In 1365 Parliament was opened for the first time in history in the English language, until then leaders used either Latin or French for legal matters. It was John of Gaunt who had the privilege of signifying to Rome that England was on its way to becoming independent from the Holy See. It was also the first signs of a new age of enlightenment for the people of the nation, for such an event would have been considered unthinkable in the past, and was, as we can imagine, condemned by the Roman Catholic chroniclers of the time.
It was also in the same year that Pope Urban V demanded that England finally and completely submit to the authority of the Bishop of Rome. Such submission entailed recognising the pope as the only legitimate sovereign of England. Yet within Parliament there was a stirring and an awakening from the darkness that had been imposed by Rome for so long. The government was actually discussing the plan of action for resisting the pope’s demands, and even to make use of military force if it became necessary. Such debating by the leaders of the nation over the possibility of casting off the shackles of Rome must have sounded like music in the ears of John Wycliffe as he himself was coming to terms with the theological implications of serving the pope. His preaching against Roman Catholic doctrine must have been noticed by the political leaders as well as the clergy, for during his lectures he would preach on the need for reform both in Church and State. Though John Wycliffe did not realise it at the time, since he was thinking more along a theological line than political, God had was raising him up in England to be the leading light, even if it was only for a short time. Like Queen Esther of the Old Testament he had “come to the kingdom for such a time as this” (Esther 4:14). The time for his political career was almost ready, but there was to be a few years yet before he would take his place in national and international affairs.
In 1368 Wycliffe received a licence from Bishop Buckingham to spend two years in the study of letters in Oxford University. Later in this same year he vacated the rectory in Lincolnshire to take up that of Ludgershall in Buckinghamshire, which also meant a greatly reduced income. Even then he was only a sixteen mile horse ride from his beloved Oxford, which he was now calling “The house of God and the gate of heaven”. As Rector of Ludgershall he was made aware of the terrible hardships which the peasants had to endure. Life for the poor was desperate. Government had fixed wages a few years previously, so that when the cost of living rose the wages did not. Men became so desperate that they would prostitute their own wives and daughters to raise money to buy enough food for the table. Back in 1349 both King and Parliament had enacted The Statute of Labourers whereby they were able to fix wages, but this caused the inevitable ill-feeling between the wealthy and working classes. Any person refusing to work for lower wages could be imprisoned for up to fifteen days, and if he tried to flee to another part of the country, he would be sent to the sheriff to have a letter ‘F’ branded upon his forehead. Regardless of the penalties imposed by the State, tension between the two classes was increasing, and would eventually boil over into what became known as The Peasants’ Revolt.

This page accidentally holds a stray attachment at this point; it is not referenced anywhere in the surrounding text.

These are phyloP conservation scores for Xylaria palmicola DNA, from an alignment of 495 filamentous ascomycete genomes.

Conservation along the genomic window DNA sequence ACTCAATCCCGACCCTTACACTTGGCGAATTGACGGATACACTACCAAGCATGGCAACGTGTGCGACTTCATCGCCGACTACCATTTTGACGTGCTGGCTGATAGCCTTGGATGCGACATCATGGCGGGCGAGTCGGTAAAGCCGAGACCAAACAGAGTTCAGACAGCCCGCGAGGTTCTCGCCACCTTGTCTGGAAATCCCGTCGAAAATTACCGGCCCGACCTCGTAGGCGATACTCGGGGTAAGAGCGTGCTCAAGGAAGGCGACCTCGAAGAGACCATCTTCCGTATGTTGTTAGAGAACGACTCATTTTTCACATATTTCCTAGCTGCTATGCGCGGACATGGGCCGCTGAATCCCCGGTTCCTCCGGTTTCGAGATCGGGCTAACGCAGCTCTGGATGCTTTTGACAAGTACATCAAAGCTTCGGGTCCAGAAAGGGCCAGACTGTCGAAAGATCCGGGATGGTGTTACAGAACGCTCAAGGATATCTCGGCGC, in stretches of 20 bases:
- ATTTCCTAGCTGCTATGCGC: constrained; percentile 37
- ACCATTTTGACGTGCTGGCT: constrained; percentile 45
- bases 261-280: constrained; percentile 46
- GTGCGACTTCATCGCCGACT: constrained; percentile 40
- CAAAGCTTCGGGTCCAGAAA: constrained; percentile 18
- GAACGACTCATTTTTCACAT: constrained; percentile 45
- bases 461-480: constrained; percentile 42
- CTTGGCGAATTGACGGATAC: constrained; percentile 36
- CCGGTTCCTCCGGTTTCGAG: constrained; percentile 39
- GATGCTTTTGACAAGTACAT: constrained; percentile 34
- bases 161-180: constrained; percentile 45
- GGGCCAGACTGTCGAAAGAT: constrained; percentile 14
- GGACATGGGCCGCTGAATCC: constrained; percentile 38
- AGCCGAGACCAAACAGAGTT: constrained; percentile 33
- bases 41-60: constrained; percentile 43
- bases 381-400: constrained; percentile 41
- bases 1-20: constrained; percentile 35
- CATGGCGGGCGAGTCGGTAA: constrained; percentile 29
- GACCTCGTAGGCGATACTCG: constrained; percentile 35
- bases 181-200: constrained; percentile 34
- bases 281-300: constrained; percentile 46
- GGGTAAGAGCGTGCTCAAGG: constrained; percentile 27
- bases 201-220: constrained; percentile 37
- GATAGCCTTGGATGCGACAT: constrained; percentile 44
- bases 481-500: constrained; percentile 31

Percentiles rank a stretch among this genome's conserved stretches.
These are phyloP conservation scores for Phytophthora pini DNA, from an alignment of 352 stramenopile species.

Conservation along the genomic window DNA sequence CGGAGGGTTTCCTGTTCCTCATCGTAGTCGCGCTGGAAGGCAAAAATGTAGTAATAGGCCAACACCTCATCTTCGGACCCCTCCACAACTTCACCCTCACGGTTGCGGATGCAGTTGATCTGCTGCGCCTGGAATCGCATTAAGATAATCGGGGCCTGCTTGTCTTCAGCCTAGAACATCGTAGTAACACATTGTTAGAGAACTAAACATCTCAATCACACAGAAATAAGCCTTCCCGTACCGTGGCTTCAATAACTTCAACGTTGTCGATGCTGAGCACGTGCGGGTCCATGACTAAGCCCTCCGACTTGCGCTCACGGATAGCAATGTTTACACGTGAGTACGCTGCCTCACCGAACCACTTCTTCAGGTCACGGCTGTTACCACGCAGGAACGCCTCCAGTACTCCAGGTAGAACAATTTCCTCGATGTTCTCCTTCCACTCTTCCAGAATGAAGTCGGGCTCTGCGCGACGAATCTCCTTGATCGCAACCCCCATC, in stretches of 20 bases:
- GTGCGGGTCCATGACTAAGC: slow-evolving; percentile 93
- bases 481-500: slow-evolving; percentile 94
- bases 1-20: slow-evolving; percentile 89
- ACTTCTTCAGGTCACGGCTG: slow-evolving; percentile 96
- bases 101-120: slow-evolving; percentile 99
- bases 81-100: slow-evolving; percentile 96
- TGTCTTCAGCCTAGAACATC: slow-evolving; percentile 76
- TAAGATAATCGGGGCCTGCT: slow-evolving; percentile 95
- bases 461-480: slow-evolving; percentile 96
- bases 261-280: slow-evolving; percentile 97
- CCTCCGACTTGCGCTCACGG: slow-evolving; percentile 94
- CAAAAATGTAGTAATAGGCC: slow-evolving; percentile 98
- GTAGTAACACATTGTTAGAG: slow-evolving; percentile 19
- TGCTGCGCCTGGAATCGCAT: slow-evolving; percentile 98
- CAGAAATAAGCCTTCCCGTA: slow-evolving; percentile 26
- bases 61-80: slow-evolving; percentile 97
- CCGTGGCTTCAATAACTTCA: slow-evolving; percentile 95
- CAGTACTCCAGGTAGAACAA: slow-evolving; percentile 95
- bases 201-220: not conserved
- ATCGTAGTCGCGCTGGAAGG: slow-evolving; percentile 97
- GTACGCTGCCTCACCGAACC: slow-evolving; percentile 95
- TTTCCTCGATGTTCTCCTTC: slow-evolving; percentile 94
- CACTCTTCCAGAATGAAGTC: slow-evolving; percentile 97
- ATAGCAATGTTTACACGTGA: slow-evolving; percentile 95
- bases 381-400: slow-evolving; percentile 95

About this time Geoffrey Chaucer (1343-1400), one of the great English poets, who wrote The Canterbury Tales, was becoming widely known for his outspokenness against the evils of the monks and the social injustice of the poor. In 1367 Chaucer had become an esquire (shield-bearer) to King Edward III, and was in the service of John of Gaunt. It would be remarkable if John Wycliffe were not in some way personally acquainted with Geoffrey Chaucer.
What Wycliffe was teaching was not unorthodox, but it did cut right across the worldliness of the Church and her ministers. As persecution for his beliefs intensified so did his determination to do something about the rot which was so evident in society. The reformer did not relent with regards to his views on the papacy. It had become his conviction that the Roman Catholic Church could feed all the poor of Europe and still have enough in reserve. His opinions did not escape the attention of the Bishop of Ely, a former Archbishop of Westminster, Stephen Langham.
On the demise of Archbishop Islip, who had given John Wycliffe the wardenship of Canterbury Hall, Langham removed this privileged position from him. It may surprise us to learn that Wycliffe actually appealed to the pope for reinstatement! His appeal, to say the least, was rejected. Yet it baffles historians in noting that the pope instead grants Wycliffe the canonry of Lincoln. As soon as the pontiff, Gregory XI, being the reigning pope, realised his infallible mistake he removed the canonry from him.
In 1371 he began work on a commentary of the whole Bible. As with the majority of his works this was written in Latin and therefore based upon Jerome’s Vulgate version. He finished this sometime around 1376.
1372 brought an end to Wycliffe’s sixteen year course for the degree in divinity, thus receiving the right to preach on theology; for since 1311 Oxford University would only allow those with such a degree to lecture on the Holy Scriptures.